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Fair or not? Sun, Sun go away!

The title might not make sense to a lot of people, but as with a lot of aha titles, this baby has a story behind it. My Indian friends might be able to relate better to the title. You see, of all the irrational things we(Indians) base people(especially women) on, one of them is fair skin. It is akin to having a clean body and beauty. It is not known for what it is – less or more production of melanin pigment in the skin. It is this pigment which has decided the fate of many Indian women, especially their ‘capacity’ to get a good groom and their general acceptability in the society. Of course there are other factors based on which society may or may not accept you – how you walk, talk, whether you wear semi transparent clothes or whether you wear opaque clothes, whether you speak English well or not and whether you know how to make stuff like halwa(type of Indian dessert) and chapati(Indian bread) or not.

For the people with a higher secretion of melanin pigment on their skins, fret not! Coz they have the perfect solution.

Fairness creams and extremely low exposure to sunlight! 

Little me didn’t know the whole deal on melanin pigment and how deeply it impacts how society views those who have more melanin secretion. Gori(fair) and sundar(beautiful) were words that were synonymous just like popcorn and movies or cricket and Tendulkar. From a very young age, people started giving me tips on how I had to do stuff to become more gori(fair). Honestly, I did some of the things that my ‘well wishers’ wanted me to do, including applying those fairness creams. For me it was the only way for a wheatish person to get accepted in the society and to be praised as much as the fair kids.

This led me to take extreme steps, including banishing sun without wearing sunblock, from my daily life. It became a habit so deeply entrenched to apply sunblock on every exposed part of my body, to avoid getting more dark, because that translated into a lot of other consequences and what a kid or teenager learns from observing the society, stays in his mind forever as a deep fear, if nothing else.

This story got a new turn when I went to India and got a couple of blood tests done. It turned out that the Vitamin D levels in my blood were low — 5.98 ng/DL as opposed to a healthy range of 30ng/DL to 100 ng/DL, and an ideal Vitamin D level — 50ng/DL. But who cares about Vitamin D as a fairly young person, right? It is related to bones and all the stuff that we don’t want to think about until the creaking sounds start. Plus with adrenaline drenched terms like YOLO , boring old Vitamin D doesn’t fit in. Wrong!

Let me bring in some of the research I did like a maniac since the last few days.

Vitamin D is now being termed as the miracle vitamin, the lack of which can cause the following:

  • Osteoporosis and Osteopenia
  • 17 varieties of Cancer (including breast, prostate and colon)
  • Heart disease
  • High blood pressure
  • Obesity
  • Metabolic Syndrome and Diabetes
  • Autoimmune diseases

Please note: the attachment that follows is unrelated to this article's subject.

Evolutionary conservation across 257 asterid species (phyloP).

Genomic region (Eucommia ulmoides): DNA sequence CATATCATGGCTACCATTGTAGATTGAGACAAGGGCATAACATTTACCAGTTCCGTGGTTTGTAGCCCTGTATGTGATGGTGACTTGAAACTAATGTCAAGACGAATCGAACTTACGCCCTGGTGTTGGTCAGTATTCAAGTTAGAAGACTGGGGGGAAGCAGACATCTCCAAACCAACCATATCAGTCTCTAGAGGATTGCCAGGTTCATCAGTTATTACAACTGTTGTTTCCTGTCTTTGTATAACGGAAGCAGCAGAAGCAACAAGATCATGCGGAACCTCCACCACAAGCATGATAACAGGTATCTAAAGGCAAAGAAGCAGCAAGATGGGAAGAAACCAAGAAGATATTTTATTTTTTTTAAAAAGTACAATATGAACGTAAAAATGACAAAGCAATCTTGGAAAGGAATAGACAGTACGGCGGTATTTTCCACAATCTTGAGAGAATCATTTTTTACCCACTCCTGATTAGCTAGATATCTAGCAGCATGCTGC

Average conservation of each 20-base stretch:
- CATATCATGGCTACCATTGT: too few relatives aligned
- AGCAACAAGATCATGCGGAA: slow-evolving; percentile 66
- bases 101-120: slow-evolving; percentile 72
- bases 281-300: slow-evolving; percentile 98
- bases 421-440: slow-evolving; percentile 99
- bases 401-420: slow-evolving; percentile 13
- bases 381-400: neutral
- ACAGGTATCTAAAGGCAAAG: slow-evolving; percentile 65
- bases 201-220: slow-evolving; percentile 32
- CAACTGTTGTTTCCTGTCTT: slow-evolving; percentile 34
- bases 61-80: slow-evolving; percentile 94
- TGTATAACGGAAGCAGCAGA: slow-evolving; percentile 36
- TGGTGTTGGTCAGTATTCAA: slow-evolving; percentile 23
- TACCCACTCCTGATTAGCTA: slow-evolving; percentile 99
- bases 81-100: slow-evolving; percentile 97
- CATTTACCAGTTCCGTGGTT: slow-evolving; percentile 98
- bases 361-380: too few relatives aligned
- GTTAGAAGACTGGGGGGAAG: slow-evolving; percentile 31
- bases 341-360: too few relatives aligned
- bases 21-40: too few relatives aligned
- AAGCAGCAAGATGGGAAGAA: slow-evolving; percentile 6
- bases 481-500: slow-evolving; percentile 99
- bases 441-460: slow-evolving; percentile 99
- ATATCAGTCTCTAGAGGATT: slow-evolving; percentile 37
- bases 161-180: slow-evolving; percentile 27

• Multiple sclerosis
  • Rheumatoid arthritis
  • Osteoarthritis
  • Bursitis
  • Gout
  • Infertility and PMS
  • Parkinson’s Disease
  • Depression and Seasonal Affective Disorder
  • Alzheimer’s Disease
  • Chronic fatigue syndrome
  • Fibromyalgia
  • Chronic Pain
  • Periodontal disease
  • Psoriasis
  • Fatigue
  • General muscle pain and weakness
  • Muscle cramps
  • Joint pain
  • Chronic pain
  • Weight gain
  • High blood pressure
  • Restless sleep
  • Poor concentration
  • Headaches
  • Bladder problems
  • Constipation or diarrhea

Source- http://www.drfranklipman.com/symptoms-diseases-associated-with-vitamin-d-deficiency/

There are a few points I want to make here:

Firstly- I am not putting down anyone with fair skin. I am just reaching out to people who have fallen prey to the whole concept of wheatish or dark skin being not as good and wanting to correct it.

Secondly- the safe limit of sun exposure(risk of skin cancer,etc) varies for people depending on their skin colour.

Thirdly-You still might need to protect your face skin more(use a sunblock) because it is more prone to skin damage(wrinkles, pigmentation, et al).

Let me now throw in a fact- Approximately 80% of Indians are Vitamin D deficient.

Source-http://timesofindia.indiatimes.com/home/science/More-than-80-of-healthy-Indians-are-vitamin-D-deficient-Diabetes-Foundation-of-India/articleshow/19898114.cms

I am not claiming that the fetish for fair skin is what is making most of us deficient in Vitamin D. I am saying that it certainly adds to one of the reasons of not going out in the sun without sunblock for a few minutes every day. As I understand, the melanin pigment acts as a natural sunscreen for a few minutes- which means you can have your skin as it is and expose it too. I now enjoy a good half an hour basking in the sun. Optimum health comes before entertaining a society which may have lost its way in terms of overestimating the value of fair skin and underestimating the value of good health.

Watch this video below for more information on Vitamin D.

Hope you have a sunny day ahead.

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